Emotional Stress and Shingles: How can we help

emotional stress

Shingles is a viral illness in which a painful rash develops. The rash can occur anywhere on your body although, it often appears as a stripe of blisters that wrap around the left or right side of your torso. The symptoms generally only affect a small section of one side of your body. 

Symptoms include:

  • Sensitivity to touch
  • An inflamed rash that begins after the pain
  • Fluid-filled blisters that burst open and then typically crust over in 7-10 days and fully clear up within 2-4 weeks.

People can also experience:

  • Fever
  • Headaches
  • Sensitivity to light (only when it affects the eyes)
  • Fatigue
  • Issues with eyesight (only when it affects the eyes)

Shingles are caused by the Varicella-Zoster virus, the same virus that causes chickenpox. It is also known as the Herpes Zoster virus. Anyone who has had chickenpox can develop shingles later in life. The Varicella-Zoster virus lies inactive in the nerve tissue near the spinal cord and brain, waiting for a trigger to set it off in the form of shingles.  

The most common complication of shingles is long term nerve pain called post-herpetic neuralgia (PHN). PHN can occur in areas where the shingles rash occurred. You may experience pain even after the inflammation settles. The pain can last for months or even years, significantly impacting the quality of life. Approximately 10-18 % of shingles sufferers will develop PHN, the risk increases as you get older. People below 40 years rarely experience PHN.

Shingles is a reminder that the mind and body are not separate. Essentially, emotional stress doesn’t cause shingles as we know the virus is already lying dormant in the body. However, emotional stress can weaken the immune system, reducing the body’s ability to defend against illnesses. Any number of stressors can lead to a weakened immune system. COVID fatigue, job pressures, and family situations are some stressors people face in the current climate, which can be challenging to cope with daily. We know that stress triggers a “fight or flight response”, a physiological reaction to an event. An acute stress response is triggered by a release in hormones, either prompting us to stay and fight or run to safety. In addition, the autonomic nervous system is stimulated during a stress response, prompting the release of adrenaline and cortisol into your body. The cortisol released during stressful situations can suppress the immune system’s effectiveness by lowering the number of lymphocytes. How we cope with stress differs for each individual. However, unhealthy coping mechanisms such as increased drinking and smoking are behavioural coping strategies that indirectly affect the immune system.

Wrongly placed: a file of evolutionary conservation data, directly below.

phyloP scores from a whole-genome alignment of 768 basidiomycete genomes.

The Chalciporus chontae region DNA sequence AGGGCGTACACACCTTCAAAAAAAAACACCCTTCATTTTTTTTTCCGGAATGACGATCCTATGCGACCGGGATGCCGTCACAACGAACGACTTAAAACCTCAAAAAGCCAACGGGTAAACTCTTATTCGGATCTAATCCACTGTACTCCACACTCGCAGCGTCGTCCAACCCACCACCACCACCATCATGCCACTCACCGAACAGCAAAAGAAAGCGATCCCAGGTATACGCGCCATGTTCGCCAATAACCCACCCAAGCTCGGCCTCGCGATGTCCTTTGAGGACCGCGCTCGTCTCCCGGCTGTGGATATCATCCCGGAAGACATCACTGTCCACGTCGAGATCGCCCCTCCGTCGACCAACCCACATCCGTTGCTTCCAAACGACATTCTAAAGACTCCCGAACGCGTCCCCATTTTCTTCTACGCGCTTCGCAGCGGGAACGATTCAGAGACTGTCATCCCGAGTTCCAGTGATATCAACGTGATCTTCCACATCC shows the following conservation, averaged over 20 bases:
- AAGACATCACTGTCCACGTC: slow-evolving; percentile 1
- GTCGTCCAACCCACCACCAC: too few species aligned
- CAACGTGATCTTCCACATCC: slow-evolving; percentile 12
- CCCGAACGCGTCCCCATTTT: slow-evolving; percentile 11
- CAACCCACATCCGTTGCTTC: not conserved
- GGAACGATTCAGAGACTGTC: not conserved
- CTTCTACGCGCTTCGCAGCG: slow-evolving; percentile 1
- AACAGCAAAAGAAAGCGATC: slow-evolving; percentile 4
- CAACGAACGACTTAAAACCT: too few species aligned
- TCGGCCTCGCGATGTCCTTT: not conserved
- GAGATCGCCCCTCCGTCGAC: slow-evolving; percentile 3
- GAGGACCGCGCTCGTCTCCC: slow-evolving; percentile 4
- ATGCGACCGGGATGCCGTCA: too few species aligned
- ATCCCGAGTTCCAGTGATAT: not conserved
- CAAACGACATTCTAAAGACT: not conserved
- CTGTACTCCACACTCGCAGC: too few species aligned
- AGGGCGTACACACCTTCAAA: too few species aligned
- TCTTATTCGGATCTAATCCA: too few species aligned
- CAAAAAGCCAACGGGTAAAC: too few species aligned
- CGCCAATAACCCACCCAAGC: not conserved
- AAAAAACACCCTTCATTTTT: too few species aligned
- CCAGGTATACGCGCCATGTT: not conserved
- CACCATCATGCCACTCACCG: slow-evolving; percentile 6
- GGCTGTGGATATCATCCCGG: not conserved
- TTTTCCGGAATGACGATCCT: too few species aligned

How is Shingles treated?

Like other viral infections, shingles will resolve on it’s own if left untreated. However, in specific clinical situations, a course of anti-viral medications can reduce the duration and severity of the shingles rash. In addition, it can minimise post-infection complications such as post-herpetic neuralgia (PNH). This is especially important if the rash affects certain parts of the body, the rash is causing severe pain and inflammation, or the patient is above 50 years of age or is immunosuppressed. The anti-viral medication is most effective if given within 72hours of the rash appearing. A course usually lasts for seven days and is generally well tolerated. Other helpful treatments include calamine lotion for the itch and painkillers to manage the pain. 

What can we do to help prevent Shingles?

Once you have had chickenpox, you will always be at risk of developing shingles. About 1 in 4 people will develop shingles in their lifetime, more commonly seen in people over 50 yrs. Some may develop shingles more than once. Of course, reducing the stress load on the body with healthy lifestyle choices can reduce but not negate this risk. So, another option to protect yourself from shingles is choosing to have the Shingles vaccine, which is included in the adult immunisation programme in the UK, USA and Australia, and many other European countries.

How is the Shingles vaccine given?

The current available shingles vaccine is called Shingrix and is given by intramuscular injection, usually in the arm. Two doses are needed, given 2 to 6 months apart. Shingrix is licensed for adults aged 50 years and older. 

What are the possible side effects of Shingrix?

Shingrix is usually well tolerated. Side effects tend to be minor and include pain at the injection site, generalised muscle aches, feeling tired, low-grade fever and headaches. Most side effects last 1-2 days and can be treated with rest and simple painkillers such as Paracetamol if this is needed.

Dr. Morgan is a UK-qualified doctor who graduated from Kings College School of Medicine and Dentistry in London.  Dr. Morgan gained her Membership of the Royal College of General Practitioners with distinction (MRCGP) and was selected to train further as a GP with Special Interest in Dermatology. She also holds a Diploma of the Faculty of Family Planning (DFFP) and a Diploma in Clinical Dermatology (DipDerm).

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